Friday, November 13th, 2009

Intermolecular, the company that brought combinatorial chemistry to semiconductor manufacturing R&D, has expanded its focus to look at ways to improve basic manufacturing processes for photovoltaic (PV) fabs. “I think that the PV devices of 10 years from now will look significantly different from those of today,” said Intermolecular vice president and general manager of solar and energy technologies Craig Hunter in an exclusive interview with BetaSights. Perhaps independently, Caltech and Dow will be working on low-cost thin-film PV in a four-year program that will certainly use some manner of combinatorial exploration.

The commercial PV fab industry has seen tremendous efficiency improvements over the years: crystalline silicon (c-Si) cells now provide 20-22%, multi-crystalline silicon (mc-Si) cells cost less and provide 15-17%, while thin-film PV panels are now under production at 7-11% using amorphous silicon (a-Si), mc-Si, CdTe, and CIGS absorbers. There is still room for improvement in efficiency for most PV technologies, and fab cost reduction remains essential since market demand is highly price-elastic.

Starting with high-productivity combinatorial (HPC) technology developed by Symyx Technologies—including over 650 granted and pending patents—Intermolecular has developed its own portfolio of over 90 granted or pending worldwide patents that deal with process R&D. Intermolecular has assessed the current status of R&D in PV companies as lacking the ability to thoroughly and cost-effectively explore process spaces.

To be sure, it is a long way for a new technology to go from a champion PV cell in the lab to $/kWh panels delivered into the field in volume. Combinatorial parallelism allowing for 64 experiments on a single wafer (see figure) certainly accelerates experiments, which leads to faster time-to-knowledge. The company can form 18 different cells on a single mc-Si wafer. Intermolecular’s combination of hardware parallelism integrated with an information database makes it possible to explore both faster and a greater area within the process space.

Existing fab lines need to be able to explore the edges of process spaces, and to look at complex multi-dimensional interactions. The goal is both cost reduction and line stability. For example, through exploring process interactions we might discover that the thickness of a vacuum film deposition was particularly sensitive to temperature variations across the substrate, but by using a different optimal vacuum level we can find the thickness is far less temperature dependent. Such exploration is possible with custom R&D tooling and expertise, but practically impossible on a production line.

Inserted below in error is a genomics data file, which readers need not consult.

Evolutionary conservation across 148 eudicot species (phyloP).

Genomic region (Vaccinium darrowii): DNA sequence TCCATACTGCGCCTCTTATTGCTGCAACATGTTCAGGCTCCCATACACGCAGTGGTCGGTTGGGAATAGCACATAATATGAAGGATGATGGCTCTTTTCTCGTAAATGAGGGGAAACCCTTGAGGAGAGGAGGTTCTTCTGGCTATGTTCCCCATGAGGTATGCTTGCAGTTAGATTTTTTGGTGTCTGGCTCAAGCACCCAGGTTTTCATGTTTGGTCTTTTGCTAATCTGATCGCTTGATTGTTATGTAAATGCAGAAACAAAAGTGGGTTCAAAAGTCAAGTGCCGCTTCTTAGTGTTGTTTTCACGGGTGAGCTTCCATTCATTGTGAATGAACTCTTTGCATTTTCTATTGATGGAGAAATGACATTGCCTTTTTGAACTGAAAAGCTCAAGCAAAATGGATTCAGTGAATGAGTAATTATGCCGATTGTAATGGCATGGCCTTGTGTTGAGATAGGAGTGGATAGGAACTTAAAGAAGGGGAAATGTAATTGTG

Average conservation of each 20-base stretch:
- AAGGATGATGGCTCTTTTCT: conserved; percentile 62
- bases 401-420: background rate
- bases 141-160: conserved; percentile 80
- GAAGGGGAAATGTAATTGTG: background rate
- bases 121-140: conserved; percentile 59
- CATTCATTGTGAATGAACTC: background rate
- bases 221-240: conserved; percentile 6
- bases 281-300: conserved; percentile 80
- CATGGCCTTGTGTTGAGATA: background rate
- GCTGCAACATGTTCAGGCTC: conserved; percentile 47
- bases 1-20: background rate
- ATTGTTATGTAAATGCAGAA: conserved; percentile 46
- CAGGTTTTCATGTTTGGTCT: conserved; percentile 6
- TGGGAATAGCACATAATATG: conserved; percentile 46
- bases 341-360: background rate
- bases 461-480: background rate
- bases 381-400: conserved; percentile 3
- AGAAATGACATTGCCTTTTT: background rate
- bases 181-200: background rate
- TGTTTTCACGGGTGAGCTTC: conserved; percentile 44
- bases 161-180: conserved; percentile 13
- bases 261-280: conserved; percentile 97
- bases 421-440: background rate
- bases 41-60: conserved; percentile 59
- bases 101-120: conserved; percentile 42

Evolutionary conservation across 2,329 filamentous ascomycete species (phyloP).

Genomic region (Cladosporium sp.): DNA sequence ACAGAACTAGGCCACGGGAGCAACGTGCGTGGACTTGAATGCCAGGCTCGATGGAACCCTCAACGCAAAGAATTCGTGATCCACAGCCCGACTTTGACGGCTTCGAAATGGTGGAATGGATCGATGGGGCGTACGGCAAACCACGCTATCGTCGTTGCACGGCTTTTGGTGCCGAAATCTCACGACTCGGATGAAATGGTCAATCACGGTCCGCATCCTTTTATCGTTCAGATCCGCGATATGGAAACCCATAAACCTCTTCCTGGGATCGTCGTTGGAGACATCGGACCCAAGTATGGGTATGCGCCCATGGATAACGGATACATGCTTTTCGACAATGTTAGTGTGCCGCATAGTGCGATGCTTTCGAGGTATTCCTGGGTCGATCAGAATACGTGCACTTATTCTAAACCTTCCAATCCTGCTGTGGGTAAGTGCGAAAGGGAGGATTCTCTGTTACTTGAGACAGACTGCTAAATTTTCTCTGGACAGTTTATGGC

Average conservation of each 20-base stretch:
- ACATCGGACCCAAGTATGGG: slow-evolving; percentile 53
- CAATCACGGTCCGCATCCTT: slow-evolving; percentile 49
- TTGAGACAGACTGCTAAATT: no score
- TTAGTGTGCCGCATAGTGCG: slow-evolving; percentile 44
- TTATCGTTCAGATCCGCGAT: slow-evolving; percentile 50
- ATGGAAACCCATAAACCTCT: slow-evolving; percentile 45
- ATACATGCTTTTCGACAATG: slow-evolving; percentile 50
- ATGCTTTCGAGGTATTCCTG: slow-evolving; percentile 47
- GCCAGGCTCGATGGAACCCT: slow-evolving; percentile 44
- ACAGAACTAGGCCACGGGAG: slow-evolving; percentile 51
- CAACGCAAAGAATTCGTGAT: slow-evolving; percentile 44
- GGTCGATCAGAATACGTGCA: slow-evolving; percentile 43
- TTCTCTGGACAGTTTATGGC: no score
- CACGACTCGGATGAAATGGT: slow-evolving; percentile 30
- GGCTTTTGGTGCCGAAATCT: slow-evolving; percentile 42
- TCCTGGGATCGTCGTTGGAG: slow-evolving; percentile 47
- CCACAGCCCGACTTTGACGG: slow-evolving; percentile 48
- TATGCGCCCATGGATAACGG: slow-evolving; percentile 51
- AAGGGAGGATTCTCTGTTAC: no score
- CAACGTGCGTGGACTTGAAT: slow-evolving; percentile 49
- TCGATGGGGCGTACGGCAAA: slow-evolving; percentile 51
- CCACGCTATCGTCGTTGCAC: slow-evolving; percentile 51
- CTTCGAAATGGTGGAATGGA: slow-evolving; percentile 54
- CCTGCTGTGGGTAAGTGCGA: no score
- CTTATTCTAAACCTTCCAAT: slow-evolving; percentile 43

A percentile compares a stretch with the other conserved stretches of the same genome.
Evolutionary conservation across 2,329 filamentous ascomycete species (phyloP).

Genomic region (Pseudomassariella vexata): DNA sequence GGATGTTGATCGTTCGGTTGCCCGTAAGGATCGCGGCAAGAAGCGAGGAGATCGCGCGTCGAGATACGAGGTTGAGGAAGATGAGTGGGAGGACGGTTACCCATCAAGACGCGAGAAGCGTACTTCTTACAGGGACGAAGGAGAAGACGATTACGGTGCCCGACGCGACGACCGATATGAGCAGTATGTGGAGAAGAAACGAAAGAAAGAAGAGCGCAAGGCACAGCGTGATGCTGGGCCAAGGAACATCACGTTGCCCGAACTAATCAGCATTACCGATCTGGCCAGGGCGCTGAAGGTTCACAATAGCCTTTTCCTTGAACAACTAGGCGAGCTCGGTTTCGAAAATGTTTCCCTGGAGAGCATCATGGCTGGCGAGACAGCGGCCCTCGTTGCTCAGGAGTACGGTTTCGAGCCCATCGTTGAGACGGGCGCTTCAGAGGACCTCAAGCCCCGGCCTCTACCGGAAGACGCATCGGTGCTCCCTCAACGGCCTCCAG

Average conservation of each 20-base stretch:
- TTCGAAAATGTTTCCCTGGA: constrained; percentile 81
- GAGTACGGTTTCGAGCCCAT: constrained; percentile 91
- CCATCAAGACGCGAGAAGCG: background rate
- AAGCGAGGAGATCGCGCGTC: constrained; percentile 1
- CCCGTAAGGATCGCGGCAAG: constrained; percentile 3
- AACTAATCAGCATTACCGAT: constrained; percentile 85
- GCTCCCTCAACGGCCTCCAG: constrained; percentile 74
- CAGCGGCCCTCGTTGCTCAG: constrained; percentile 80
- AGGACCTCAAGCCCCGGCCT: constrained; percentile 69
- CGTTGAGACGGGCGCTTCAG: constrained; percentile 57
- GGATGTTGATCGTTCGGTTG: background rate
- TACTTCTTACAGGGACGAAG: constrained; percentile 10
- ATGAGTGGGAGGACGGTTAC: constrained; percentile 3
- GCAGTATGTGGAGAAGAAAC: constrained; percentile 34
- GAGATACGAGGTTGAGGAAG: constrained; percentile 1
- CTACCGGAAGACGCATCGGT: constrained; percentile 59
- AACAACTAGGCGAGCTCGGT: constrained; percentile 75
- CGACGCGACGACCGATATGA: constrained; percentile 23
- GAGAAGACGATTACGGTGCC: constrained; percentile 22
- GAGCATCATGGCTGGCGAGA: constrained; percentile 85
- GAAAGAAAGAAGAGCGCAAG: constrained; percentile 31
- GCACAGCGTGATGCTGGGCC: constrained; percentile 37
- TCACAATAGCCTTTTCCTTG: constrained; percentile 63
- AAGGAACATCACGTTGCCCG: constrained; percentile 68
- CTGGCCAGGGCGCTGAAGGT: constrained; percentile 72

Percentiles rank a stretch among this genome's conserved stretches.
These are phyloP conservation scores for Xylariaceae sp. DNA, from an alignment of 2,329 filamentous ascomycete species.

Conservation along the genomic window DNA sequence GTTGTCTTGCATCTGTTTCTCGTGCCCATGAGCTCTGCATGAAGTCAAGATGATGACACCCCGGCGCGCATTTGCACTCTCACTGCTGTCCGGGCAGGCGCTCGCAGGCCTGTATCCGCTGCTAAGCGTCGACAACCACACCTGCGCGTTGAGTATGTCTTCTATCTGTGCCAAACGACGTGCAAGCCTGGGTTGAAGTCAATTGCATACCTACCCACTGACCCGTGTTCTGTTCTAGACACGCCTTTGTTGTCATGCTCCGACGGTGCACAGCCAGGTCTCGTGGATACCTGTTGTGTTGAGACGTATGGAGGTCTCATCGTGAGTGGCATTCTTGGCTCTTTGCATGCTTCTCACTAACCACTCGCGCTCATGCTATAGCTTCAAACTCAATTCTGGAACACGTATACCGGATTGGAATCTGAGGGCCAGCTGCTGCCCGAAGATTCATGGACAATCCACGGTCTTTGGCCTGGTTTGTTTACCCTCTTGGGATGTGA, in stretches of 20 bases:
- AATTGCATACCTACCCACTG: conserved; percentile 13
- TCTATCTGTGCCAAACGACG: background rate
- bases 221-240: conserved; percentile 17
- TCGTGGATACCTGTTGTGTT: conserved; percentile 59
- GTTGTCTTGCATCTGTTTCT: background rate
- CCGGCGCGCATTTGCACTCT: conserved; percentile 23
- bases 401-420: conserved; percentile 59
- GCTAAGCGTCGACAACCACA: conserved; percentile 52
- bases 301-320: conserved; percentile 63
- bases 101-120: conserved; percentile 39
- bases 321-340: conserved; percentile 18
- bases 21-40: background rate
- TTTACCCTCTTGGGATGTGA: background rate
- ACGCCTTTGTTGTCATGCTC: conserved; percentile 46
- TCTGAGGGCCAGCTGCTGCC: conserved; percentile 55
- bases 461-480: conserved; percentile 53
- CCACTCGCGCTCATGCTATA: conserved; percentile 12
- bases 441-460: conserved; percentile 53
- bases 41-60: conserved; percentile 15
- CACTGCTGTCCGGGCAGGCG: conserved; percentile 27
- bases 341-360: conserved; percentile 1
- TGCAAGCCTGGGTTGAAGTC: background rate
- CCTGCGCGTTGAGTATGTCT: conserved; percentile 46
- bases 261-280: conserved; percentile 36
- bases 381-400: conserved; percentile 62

While potassium-hydroxide plus isopropyl-alcohol (KOH + IPA) is the standard solution for Si surface texturing, Intermolecular claims to be developing a new solution that will provide at least equivalent texture with a wider processing window at significantly shorter process time. Some other PV fab technologies being explored by the company are as follows:

  • Crystalline Si: wafer texturing, materials for litho-less patterning of cells, enhanced front and backside passivation,
  • Thin-film Si: TCO composition and morphology, absorber structure for higher efficiency and improved stability,
  • CdTe: back contact and TCO for improved cost and efficiency, and
  • CIGS: higher efficiency, wider absorber deposition windows (wet, PVD), Cd-free buffer layer, improved durability TCOs.

Tony Chiang, Intermolecular CTO (founder of ALD technology company Angstrom, prior to its 2004 acquisition by Novellus), explains that PVD technology developed for IC phase-change memory (PCM) can apply to searching for an improved PV absorber. “A lot of the thin-films are similar to phase-change-memory materials,” said Chiang. “If you think about it, there are three base elements and a dopant material. It’s very analogous, and PVD is the way to address it.” Chiang proudly shows off custom built tools in the company lab with CVD, PVD, and PECVD chambers all connected to the same robotic vacuum handler, so that a single tool can also form backside contact and TCO.

For compound thin-film PV, there is a lot of potential to improve the performance of the fundamental absorber material. The two leaders today—CdTe and CIGS—rely upon relatively expensive rare-earth materials. While in principle there should be a lot of untapped potential to be found in complex combinations of common elements in the earth’s crust, such as iron (Fe), magnesium (Mg), and titanium (Ti).

Indeed, Caltech professor Nate Lewis (see figure) has been directing his researchers to experiment only with such common elements for many years now. Now his researchers will be working with Dow Chemical in a four year JDP to investigate the use of earth abundant elements to create new direct band gap PVs. “Use of earth-abundant materials can provide new technology options and could open new areas of design space,” notes Lewis. “This project will develop the science and technology base for thin-film solar-energy conversion using these widely available materials.”

Dow recently announced its first building integrated photovoltaic (BIPV) product, the POWERHOUSE Solar Shingle which uses a CIGS thin-film to provide low cost, easy installation, and a dramatically appealing aesthetic. Over a year ago, Dow announced that Global Solar would supply the CIGS technology for the first generation of shingles. –E.K.

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